2012 Rookie Recap: OL Matt McCants

Posted Mar 6, 2013's Michael Eisen takes a look back at the team's 2012 Rookie Class

EAST RUTHERFORD, N.J. - Last April, the Giants drafted seven players who joined the organization with various degrees of confidence, excitement, nervousness, anxiety and readiness to contribute. In their inaugural season in 2012, each confronted the challenges faced by all rookies, including learning to be a professional, memorizing the playbook, integrating themselves into a veteran team that had won the Super Bowl the previous season, finding a place to live and, perhaps most challenging to young player joining the Giants from another part of the country, getting accustomed to driving in New Jersey.

The seven players had widely divergent degrees of success. Some played in every game. Others didn’t step on the field all season.

The Giants’ 2012 draft class is a tight-knit group that spends time together and supports each other. Near the end of the season, we gave each of them an opportunity to talk about their first NFL season.

Matt McCants
Sixth Round, 201st Overall Selection

McCants struggled in the preseason and was waived on Aug. 31. He was signed to the practice squad, waived and re-signed on Sept. 17 and has been on the squad since then.

“When I first got here, coach Flats told the whole offensive line group as rookies we have no idea what to expect,” McCants said. “Don’t even think you have any idea and I really didn’t. But this year I’ve learned what it takes to be an offensive lineman in the NFL.

“I have learned a tremendous amount of football. Coming from a small program, I didn’t have a lot of experience as far as being in a big program, being in a big setting. The NFL is the biggest stage, so this year I’ve taken the time to learn how to be a pro, especially from the older guys in the offensive line room. That’s been very beneficial for me.

Like so many young players before him, McCants has learned you can’t be too sensitive in the offensive line meeting room.

“Being on such a big stage like the NFL and playing for the New York Giants perfection is demanded,” he said. “You can have 67 good snaps as being an offensive lineman, but all it takes is one and everybody hates you. So you really have to have thick skin.”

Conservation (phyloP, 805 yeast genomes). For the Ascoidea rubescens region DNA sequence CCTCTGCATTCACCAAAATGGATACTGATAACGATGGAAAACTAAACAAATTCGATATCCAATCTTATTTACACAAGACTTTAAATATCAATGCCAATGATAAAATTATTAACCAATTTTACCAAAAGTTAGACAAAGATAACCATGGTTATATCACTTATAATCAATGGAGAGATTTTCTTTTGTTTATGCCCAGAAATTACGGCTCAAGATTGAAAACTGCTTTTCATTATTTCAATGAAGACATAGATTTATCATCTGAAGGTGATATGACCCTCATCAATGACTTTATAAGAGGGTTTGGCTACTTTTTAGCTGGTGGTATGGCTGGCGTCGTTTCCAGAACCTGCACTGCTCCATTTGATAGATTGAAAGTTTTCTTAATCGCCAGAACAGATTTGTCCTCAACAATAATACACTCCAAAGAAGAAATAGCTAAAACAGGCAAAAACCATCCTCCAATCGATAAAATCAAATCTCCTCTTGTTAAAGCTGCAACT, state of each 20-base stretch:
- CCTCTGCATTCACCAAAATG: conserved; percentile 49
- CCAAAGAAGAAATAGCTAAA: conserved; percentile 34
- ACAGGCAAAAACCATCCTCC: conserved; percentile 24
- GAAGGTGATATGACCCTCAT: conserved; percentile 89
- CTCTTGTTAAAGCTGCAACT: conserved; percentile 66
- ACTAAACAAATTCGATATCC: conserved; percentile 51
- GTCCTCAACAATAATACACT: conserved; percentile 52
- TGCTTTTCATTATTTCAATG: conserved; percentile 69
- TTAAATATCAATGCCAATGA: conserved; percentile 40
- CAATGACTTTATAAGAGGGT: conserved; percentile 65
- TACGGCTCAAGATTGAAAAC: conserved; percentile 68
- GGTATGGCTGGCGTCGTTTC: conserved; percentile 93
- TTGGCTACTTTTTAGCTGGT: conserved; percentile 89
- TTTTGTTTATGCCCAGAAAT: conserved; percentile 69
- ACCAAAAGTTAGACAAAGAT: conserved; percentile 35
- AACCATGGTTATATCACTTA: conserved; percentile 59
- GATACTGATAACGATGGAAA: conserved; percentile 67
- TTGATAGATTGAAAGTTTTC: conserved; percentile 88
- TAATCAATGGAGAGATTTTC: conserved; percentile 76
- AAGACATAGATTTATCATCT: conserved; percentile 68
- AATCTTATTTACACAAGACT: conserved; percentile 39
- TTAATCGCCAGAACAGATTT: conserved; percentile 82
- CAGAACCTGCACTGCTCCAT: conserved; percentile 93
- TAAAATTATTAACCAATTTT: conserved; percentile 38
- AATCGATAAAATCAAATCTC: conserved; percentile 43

McCants has played every position but center in practice.

“Coach Flats has made it known that being an offensive lineman means you have to be very versatile,” McCants said. “If you look at our group with David Diehl and Kevin Boothe and all of those guys, they can play any position on the offensive line. So being able to learn guard and tackle has really helped me out a lot.”

Reese and the organization hope Mosley and McCants can develop into reliable NFL players.

“They’re both developmental kids and they’ll have the offseason program and hopefully they can give us some depth,” Reese said. “Who knows? Maybe one of them will be a starter at some point.”

McCants, like Mosley, is a laid-back Alabaman who has had to get used to metropolitan area driving.

“If you don’t attack it, you’re going to be waiting forever,” he said. “So I just have to be more of an attacker. When I was home during the bye week I went to get breakfast and there was no one out. I said, ‘I’m not used to this.’ The craziest thing is when you’re at the stoplight and it’s red, around here as soon as it’s green people are going. In Alabama I was behind a car and the light turned green and I pressed on the gas and I’m thinking he’s going to. I almost ran into the back of him. It’s like a three-second pause and then they go. So that’s the biggest difference. In Alabama, they’re not in a hurry like up here.”

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